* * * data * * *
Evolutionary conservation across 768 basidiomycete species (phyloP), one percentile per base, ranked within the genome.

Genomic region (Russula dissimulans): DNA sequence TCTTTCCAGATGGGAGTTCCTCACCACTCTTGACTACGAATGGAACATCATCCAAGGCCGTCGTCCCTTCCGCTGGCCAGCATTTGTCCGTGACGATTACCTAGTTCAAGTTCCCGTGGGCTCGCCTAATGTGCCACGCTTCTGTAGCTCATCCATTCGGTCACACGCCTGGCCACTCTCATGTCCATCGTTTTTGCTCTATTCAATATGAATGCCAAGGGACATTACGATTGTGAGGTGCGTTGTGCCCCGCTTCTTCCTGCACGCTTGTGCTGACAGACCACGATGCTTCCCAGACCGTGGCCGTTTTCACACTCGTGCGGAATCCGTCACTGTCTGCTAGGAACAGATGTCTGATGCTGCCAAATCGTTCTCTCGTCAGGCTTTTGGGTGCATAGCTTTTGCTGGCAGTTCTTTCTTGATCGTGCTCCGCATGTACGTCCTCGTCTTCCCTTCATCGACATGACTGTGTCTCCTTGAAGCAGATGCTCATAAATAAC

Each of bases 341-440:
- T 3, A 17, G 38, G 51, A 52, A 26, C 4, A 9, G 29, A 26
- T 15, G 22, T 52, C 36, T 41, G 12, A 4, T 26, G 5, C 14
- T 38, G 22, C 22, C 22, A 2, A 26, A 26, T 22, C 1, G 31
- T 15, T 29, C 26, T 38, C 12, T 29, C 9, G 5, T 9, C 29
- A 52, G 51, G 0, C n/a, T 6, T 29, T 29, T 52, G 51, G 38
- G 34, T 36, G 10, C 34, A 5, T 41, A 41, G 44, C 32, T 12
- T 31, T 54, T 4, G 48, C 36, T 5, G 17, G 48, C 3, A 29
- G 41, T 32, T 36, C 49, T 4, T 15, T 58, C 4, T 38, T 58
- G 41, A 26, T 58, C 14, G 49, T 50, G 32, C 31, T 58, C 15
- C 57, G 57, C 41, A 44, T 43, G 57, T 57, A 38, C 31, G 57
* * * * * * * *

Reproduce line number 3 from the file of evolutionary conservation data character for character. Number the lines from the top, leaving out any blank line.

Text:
Each of bases 341-440: